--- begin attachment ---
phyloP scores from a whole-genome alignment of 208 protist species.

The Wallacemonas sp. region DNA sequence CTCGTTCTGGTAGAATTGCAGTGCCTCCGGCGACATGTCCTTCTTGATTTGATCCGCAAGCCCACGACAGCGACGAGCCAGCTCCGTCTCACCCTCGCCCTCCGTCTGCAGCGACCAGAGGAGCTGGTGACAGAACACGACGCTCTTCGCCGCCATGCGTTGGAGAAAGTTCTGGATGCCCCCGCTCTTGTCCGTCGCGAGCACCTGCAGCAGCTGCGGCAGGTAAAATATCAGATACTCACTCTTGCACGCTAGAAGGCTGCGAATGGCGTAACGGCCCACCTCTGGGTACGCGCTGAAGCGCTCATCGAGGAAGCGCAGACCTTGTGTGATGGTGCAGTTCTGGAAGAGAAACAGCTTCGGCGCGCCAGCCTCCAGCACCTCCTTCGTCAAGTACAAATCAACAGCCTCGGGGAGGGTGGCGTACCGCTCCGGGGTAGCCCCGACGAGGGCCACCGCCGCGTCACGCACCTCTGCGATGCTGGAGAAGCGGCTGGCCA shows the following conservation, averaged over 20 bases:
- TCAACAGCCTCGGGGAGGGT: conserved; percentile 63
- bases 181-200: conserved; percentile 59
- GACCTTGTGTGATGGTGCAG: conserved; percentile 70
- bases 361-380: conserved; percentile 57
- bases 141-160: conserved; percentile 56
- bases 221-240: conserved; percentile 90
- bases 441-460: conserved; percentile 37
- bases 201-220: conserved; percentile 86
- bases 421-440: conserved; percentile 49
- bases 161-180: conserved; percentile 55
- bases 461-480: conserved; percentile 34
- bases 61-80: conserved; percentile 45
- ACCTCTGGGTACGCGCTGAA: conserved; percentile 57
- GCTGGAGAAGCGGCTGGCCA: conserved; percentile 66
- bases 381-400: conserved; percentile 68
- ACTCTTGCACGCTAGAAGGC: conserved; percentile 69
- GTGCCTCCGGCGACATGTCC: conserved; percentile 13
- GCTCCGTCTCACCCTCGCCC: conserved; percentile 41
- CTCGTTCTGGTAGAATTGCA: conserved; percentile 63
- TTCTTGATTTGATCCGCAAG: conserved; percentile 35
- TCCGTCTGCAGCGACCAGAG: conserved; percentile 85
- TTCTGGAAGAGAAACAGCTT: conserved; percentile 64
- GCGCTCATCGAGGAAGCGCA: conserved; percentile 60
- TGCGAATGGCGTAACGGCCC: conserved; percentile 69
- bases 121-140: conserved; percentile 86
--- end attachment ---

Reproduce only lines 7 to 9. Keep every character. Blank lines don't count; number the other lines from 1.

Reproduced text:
- bases 141-160: conserved; percentile 56
- bases 221-240: conserved; percentile 90
- bases 441-460: conserved; percentile 37